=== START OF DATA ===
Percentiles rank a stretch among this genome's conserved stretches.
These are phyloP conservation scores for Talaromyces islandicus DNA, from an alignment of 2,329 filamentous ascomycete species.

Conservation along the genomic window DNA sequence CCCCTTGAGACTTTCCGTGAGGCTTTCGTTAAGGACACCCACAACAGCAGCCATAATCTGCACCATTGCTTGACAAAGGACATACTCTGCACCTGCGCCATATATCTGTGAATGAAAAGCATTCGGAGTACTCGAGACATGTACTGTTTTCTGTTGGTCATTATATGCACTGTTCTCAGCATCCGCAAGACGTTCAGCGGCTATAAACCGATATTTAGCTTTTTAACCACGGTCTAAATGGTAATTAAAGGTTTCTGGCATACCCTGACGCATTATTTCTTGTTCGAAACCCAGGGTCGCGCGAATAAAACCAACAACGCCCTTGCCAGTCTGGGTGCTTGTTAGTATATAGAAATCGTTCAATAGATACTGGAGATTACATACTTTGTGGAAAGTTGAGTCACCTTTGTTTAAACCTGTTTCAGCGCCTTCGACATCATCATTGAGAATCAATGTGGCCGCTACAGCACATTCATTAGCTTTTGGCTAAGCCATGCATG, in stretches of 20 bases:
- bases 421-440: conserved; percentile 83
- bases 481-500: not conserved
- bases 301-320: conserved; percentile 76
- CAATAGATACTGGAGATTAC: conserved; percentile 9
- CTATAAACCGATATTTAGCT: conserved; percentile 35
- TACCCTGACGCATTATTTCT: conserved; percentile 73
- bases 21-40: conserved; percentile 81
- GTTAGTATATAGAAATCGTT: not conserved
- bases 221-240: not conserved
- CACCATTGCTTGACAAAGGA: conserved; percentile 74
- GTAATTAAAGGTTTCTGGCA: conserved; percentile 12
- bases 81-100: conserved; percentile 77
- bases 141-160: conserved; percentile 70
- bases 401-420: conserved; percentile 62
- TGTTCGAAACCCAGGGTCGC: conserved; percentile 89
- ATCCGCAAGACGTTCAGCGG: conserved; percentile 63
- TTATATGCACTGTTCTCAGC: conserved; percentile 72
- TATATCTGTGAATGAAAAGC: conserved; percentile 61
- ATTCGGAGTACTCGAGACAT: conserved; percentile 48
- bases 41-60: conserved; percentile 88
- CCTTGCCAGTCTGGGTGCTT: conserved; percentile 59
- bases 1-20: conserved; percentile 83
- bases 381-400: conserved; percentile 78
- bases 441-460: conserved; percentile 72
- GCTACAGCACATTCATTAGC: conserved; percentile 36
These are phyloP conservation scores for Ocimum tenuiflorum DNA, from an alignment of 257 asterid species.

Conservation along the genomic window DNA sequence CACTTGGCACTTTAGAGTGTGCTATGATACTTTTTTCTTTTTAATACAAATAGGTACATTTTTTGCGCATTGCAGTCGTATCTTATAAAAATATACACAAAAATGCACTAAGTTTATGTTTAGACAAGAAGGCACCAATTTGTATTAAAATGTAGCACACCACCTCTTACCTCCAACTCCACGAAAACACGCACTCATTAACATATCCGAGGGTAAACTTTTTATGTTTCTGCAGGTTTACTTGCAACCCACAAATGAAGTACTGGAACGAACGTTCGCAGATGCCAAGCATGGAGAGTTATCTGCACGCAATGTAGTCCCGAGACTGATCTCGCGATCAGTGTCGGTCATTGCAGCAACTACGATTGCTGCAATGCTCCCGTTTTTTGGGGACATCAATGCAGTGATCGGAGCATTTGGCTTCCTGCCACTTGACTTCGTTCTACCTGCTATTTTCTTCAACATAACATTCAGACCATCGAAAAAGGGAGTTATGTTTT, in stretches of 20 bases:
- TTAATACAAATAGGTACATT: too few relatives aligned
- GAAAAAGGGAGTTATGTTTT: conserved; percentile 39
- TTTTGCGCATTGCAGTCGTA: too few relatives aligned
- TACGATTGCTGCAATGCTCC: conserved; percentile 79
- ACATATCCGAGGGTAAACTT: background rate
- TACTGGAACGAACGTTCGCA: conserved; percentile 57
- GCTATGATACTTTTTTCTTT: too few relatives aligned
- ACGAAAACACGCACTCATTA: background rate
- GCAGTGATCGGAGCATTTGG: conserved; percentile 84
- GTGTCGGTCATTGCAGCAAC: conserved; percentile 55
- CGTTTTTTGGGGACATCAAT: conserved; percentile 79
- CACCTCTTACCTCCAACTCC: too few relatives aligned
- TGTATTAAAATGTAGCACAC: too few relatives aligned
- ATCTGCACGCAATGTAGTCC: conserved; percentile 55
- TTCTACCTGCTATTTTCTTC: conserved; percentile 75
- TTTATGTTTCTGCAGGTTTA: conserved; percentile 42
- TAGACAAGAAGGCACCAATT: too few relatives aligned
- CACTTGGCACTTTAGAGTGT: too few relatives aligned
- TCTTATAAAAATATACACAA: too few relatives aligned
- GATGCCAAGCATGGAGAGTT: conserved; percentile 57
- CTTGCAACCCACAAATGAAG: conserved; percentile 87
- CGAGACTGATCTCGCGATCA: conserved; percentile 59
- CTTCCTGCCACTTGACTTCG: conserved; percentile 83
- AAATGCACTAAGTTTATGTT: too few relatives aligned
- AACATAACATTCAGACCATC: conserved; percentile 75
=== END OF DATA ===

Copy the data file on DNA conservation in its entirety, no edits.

Percentiles rank a stretch among this genome's conserved stretches.
These are phyloP conservation scores for Talaromyces islandicus DNA, from an alignment of 2,329 filamentous ascomycete species.

Conservation along the genomic window DNA sequence CCCCTTGAGACTTTCCGTGAGGCTTTCGTTAAGGACACCCACAACAGCAGCCATAATCTGCACCATTGCTTGACAAAGGACATACTCTGCACCTGCGCCATATATCTGTGAATGAAAAGCATTCGGAGTACTCGAGACATGTACTGTTTTCTGTTGGTCATTATATGCACTGTTCTCAGCATCCGCAAGACGTTCAGCGGCTATAAACCGATATTTAGCTTTTTAACCACGGTCTAAATGGTAATTAAAGGTTTCTGGCATACCCTGACGCATTATTTCTTGTTCGAAACCCAGGGTCGCGCGAATAAAACCAACAACGCCCTTGCCAGTCTGGGTGCTTGTTAGTATATAGAAATCGTTCAATAGATACTGGAGATTACATACTTTGTGGAAAGTTGAGTCACCTTTGTTTAAACCTGTTTCAGCGCCTTCGACATCATCATTGAGAATCAATGTGGCCGCTACAGCACATTCATTAGCTTTTGGCTAAGCCATGCATG, in stretches of 20 bases:
- bases 421-440: conserved; percentile 83
- bases 481-500: not conserved
- bases 301-320: conserved; percentile 76
- CAATAGATACTGGAGATTAC: conserved; percentile 9
- CTATAAACCGATATTTAGCT: conserved; percentile 35
- TACCCTGACGCATTATTTCT: conserved; percentile 73
- bases 21-40: conserved; percentile 81
- GTTAGTATATAGAAATCGTT: not conserved
- bases 221-240: not conserved
- CACCATTGCTTGACAAAGGA: conserved; percentile 74
- GTAATTAAAGGTTTCTGGCA: conserved; percentile 12
- bases 81-100: conserved; percentile 77
- bases 141-160: conserved; percentile 70
- bases 401-420: conserved; percentile 62
- TGTTCGAAACCCAGGGTCGC: conserved; percentile 89
- ATCCGCAAGACGTTCAGCGG: conserved; percentile 63
- TTATATGCACTGTTCTCAGC: conserved; percentile 72
- TATATCTGTGAATGAAAAGC: conserved; percentile 61
- ATTCGGAGTACTCGAGACAT: conserved; percentile 48
- bases 41-60: conserved; percentile 88
- CCTTGCCAGTCTGGGTGCTT: conserved; percentile 59
- bases 1-20: conserved; percentile 83
- bases 381-400: conserved; percentile 78
- bases 441-460: conserved; percentile 72
- GCTACAGCACATTCATTAGC: conserved; percentile 36
These are phyloP conservation scores for Ocimum tenuiflorum DNA, from an alignment of 257 asterid species.

Conservation along the genomic window DNA sequence CACTTGGCACTTTAGAGTGTGCTATGATACTTTTTTCTTTTTAATACAAATAGGTACATTTTTTGCGCATTGCAGTCGTATCTTATAAAAATATACACAAAAATGCACTAAGTTTATGTTTAGACAAGAAGGCACCAATTTGTATTAAAATGTAGCACACCACCTCTTACCTCCAACTCCACGAAAACACGCACTCATTAACATATCCGAGGGTAAACTTTTTATGTTTCTGCAGGTTTACTTGCAACCCACAAATGAAGTACTGGAACGAACGTTCGCAGATGCCAAGCATGGAGAGTTATCTGCACGCAATGTAGTCCCGAGACTGATCTCGCGATCAGTGTCGGTCATTGCAGCAACTACGATTGCTGCAATGCTCCCGTTTTTTGGGGACATCAATGCAGTGATCGGAGCATTTGGCTTCCTGCCACTTGACTTCGTTCTACCTGCTATTTTCTTCAACATAACATTCAGACCATCGAAAAAGGGAGTTATGTTTT, in stretches of 20 bases:
- TTAATACAAATAGGTACATT: too few relatives aligned
- GAAAAAGGGAGTTATGTTTT: conserved; percentile 39
- TTTTGCGCATTGCAGTCGTA: too few relatives aligned
- TACGATTGCTGCAATGCTCC: conserved; percentile 79
- ACATATCCGAGGGTAAACTT: background rate
- TACTGGAACGAACGTTCGCA: conserved; percentile 57
- GCTATGATACTTTTTTCTTT: too few relatives aligned
- ACGAAAACACGCACTCATTA: background rate
- GCAGTGATCGGAGCATTTGG: conserved; percentile 84
- GTGTCGGTCATTGCAGCAAC: conserved; percentile 55
- CGTTTTTTGGGGACATCAAT: conserved; percentile 79
- CACCTCTTACCTCCAACTCC: too few relatives aligned
- TGTATTAAAATGTAGCACAC: too few relatives aligned
- ATCTGCACGCAATGTAGTCC: conserved; percentile 55
- TTCTACCTGCTATTTTCTTC: conserved; percentile 75
- TTTATGTTTCTGCAGGTTTA: conserved; percentile 42
- TAGACAAGAAGGCACCAATT: too few relatives aligned
- CACTTGGCACTTTAGAGTGT: too few relatives aligned
- TCTTATAAAAATATACACAA: too few relatives aligned
- GATGCCAAGCATGGAGAGTT: conserved; percentile 57
- CTTGCAACCCACAAATGAAG: conserved; percentile 87
- CGAGACTGATCTCGCGATCA: conserved; percentile 59
- CTTCCTGCCACTTGACTTCG: conserved; percentile 83
- AAATGCACTAAGTTTATGTT: too few relatives aligned
- AACATAACATTCAGACCATC: conserved; percentile 75